Hopkins leads this year’s Eco-Olympics
April 17, 2019
Hopkins Hall leads the pack in the 2018-19 Eco-Olympics taking place at the University, with Taft-Van Doren, Allen, Wassaja, Lincoln Avenue and Florida Avenue halls trailing close behind.
Eco-Olympics is an energy conservation competition between University residence halls in which students compete for a trophy and $500 incentives.
Participating halls are judged based on their building’s energy conservation and activity at Eco-Olympics events, such as Boneyard Creek clean-up, flower planting, eco-trivia and craft nights.
“Through the competition, students have saved over 70,000 kilowatt hours of energy, with over 25% energy savings in one building,” said Madeline Barone, co-director of the Eco-Olympics, in an email.
Barone said the $500 reward goes a long way for residence halls looking for sustainable upgrades.
“Last year, the Lincoln Avenue Residence team bought solar-powered phone chargers for their hall — available for checkout at the front desk,” Barone said. “The year before that, Florida Avenue Residence purchased water bottle filling stations.”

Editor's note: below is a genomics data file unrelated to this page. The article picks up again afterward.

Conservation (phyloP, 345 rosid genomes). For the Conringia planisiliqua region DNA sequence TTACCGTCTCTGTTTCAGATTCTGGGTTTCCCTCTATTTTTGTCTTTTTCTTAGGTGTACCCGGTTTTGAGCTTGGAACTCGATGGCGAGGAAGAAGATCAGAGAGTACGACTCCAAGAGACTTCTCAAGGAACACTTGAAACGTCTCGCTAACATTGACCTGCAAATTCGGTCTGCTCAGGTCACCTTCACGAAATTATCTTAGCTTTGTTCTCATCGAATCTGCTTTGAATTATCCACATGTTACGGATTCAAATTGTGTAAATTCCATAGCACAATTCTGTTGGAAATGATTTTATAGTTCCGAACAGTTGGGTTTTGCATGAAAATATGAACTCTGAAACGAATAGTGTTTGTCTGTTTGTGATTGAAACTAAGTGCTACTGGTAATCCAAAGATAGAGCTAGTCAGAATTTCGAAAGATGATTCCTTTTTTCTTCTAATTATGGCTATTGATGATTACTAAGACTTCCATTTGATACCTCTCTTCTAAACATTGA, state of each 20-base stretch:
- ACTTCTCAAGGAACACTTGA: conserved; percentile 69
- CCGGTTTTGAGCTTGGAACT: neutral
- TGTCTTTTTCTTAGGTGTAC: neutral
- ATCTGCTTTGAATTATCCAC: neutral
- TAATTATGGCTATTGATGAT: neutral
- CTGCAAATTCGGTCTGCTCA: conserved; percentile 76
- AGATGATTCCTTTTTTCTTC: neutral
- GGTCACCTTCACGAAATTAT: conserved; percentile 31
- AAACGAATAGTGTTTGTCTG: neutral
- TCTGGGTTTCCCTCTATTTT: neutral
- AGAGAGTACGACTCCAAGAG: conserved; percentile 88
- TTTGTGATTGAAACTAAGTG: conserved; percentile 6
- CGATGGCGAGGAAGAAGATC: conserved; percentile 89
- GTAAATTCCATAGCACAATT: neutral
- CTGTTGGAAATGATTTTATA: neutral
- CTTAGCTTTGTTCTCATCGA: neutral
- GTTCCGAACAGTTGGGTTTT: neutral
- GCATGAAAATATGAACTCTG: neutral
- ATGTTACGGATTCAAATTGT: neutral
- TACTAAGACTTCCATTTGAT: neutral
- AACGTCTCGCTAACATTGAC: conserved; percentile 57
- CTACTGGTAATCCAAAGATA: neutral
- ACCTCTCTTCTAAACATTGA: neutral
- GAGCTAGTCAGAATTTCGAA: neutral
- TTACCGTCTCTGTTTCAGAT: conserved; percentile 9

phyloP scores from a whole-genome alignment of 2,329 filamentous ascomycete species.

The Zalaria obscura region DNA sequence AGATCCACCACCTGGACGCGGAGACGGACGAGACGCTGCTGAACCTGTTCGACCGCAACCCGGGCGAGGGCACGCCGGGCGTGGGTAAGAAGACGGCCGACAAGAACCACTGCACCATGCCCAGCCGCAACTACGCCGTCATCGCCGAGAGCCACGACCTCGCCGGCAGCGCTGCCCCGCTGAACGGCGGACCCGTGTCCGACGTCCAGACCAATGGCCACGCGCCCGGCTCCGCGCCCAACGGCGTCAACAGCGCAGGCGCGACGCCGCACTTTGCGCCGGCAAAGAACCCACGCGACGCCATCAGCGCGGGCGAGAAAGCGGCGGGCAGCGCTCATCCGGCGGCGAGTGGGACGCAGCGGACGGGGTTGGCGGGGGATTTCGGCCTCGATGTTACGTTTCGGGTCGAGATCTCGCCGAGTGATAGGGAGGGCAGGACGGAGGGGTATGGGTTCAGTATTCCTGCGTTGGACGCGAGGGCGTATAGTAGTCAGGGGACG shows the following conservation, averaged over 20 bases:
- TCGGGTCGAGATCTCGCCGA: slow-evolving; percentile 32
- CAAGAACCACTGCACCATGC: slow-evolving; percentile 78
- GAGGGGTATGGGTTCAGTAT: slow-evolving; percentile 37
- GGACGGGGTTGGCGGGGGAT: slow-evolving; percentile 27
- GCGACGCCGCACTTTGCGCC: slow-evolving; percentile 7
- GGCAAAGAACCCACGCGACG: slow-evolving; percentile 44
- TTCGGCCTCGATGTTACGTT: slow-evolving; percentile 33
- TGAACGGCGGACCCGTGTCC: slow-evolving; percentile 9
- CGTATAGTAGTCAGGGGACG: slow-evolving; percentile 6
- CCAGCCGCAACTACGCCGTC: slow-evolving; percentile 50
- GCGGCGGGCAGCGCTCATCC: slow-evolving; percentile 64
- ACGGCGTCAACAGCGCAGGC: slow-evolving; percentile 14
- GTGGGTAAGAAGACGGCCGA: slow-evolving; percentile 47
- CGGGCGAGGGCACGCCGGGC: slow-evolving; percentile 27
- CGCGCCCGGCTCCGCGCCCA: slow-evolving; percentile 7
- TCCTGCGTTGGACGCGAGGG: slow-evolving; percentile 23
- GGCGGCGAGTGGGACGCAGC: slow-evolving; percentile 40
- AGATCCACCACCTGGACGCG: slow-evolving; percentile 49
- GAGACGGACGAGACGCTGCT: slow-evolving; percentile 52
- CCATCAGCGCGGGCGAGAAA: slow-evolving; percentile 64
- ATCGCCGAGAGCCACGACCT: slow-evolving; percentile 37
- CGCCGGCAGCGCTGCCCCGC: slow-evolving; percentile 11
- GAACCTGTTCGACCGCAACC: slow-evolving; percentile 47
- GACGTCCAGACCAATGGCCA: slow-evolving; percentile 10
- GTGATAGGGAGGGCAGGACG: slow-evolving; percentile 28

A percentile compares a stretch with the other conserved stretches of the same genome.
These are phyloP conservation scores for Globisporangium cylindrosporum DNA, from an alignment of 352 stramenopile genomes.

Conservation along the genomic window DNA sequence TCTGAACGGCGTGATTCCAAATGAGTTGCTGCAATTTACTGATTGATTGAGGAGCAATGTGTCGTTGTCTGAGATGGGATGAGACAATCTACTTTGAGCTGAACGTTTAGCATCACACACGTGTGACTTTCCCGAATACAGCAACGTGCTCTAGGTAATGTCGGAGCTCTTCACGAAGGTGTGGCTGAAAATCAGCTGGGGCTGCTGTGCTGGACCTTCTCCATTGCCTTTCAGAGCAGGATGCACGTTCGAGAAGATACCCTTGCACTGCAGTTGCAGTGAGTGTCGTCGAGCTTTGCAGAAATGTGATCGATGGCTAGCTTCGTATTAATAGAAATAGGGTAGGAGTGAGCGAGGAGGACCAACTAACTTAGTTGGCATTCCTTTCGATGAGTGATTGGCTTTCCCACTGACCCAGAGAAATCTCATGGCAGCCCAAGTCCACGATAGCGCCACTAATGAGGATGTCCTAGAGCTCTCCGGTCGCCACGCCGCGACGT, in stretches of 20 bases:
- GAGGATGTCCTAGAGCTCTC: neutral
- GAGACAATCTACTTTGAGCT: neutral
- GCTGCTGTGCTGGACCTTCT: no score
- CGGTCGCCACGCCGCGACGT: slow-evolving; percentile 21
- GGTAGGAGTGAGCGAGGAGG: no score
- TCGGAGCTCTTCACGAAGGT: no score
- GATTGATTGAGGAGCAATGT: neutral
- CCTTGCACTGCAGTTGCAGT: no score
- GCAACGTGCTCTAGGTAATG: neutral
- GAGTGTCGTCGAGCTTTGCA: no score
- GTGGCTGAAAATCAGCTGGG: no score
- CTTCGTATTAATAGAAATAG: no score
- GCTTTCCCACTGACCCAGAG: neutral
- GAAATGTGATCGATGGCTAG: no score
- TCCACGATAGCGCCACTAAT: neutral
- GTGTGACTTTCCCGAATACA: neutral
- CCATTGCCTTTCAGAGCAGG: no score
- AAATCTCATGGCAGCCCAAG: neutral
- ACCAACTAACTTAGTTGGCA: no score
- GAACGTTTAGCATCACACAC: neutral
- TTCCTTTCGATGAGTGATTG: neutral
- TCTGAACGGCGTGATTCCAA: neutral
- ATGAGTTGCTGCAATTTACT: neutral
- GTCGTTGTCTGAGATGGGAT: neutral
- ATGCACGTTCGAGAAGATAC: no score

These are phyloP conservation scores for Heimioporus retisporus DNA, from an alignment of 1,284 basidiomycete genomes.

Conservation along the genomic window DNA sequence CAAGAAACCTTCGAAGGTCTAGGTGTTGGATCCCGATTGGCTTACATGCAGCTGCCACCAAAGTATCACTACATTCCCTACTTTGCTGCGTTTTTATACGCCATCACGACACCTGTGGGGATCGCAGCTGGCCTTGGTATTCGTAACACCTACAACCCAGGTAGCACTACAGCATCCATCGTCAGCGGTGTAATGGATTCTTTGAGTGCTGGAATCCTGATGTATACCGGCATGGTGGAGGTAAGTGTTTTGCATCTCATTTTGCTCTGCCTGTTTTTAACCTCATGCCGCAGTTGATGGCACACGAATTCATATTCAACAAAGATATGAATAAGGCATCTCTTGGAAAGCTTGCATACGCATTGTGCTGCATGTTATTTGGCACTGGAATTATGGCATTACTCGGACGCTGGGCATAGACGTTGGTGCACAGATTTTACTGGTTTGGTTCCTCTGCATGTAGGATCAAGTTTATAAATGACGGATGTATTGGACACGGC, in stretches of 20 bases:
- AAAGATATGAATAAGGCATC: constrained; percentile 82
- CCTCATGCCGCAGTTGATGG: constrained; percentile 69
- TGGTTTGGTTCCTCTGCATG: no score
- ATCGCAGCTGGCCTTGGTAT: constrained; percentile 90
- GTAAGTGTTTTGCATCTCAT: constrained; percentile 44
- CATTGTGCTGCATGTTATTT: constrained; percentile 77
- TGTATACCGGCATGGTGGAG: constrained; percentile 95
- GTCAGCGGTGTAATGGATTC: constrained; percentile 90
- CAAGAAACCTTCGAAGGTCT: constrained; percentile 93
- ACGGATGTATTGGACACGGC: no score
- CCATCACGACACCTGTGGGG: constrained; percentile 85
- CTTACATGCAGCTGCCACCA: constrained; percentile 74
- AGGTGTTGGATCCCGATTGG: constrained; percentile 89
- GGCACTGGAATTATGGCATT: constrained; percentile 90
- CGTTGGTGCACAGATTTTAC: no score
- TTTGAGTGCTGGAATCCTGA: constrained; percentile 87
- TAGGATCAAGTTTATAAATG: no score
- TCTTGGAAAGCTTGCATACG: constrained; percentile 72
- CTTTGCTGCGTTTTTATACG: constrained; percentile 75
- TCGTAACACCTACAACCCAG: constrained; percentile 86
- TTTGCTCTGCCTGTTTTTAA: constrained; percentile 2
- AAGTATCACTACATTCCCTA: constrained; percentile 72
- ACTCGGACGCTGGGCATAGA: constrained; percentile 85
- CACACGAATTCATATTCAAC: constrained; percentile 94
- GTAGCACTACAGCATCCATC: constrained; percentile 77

The competition is a part of a nationwide competition platform, Campus Conservation Nationals, which aims to create behavioral change by promoting energy conservation competitions at U.S. universities.
Barone hopes the Eco-Olympics’ motto “Think Globally-Act Locally” helps to encourage long-term practices of conservation.
“Over a three-week period, students who participate continually make energy-conscious choices, so much so, that what was choice becomes a lifelong habit,” Barone said. “The goal is to create positive habitual change.”
Barone said while environmental damage may seem like a huge and inevitable problem, small changes can easily add up.
“Although washing your clothes in cold water and taking the stairs instead of the elevator may not seem like much, if the 575 students that have registered for the competition over the past three years retain and implement these habits for the rest of their lives, we have made a very significant impact,” Barone said.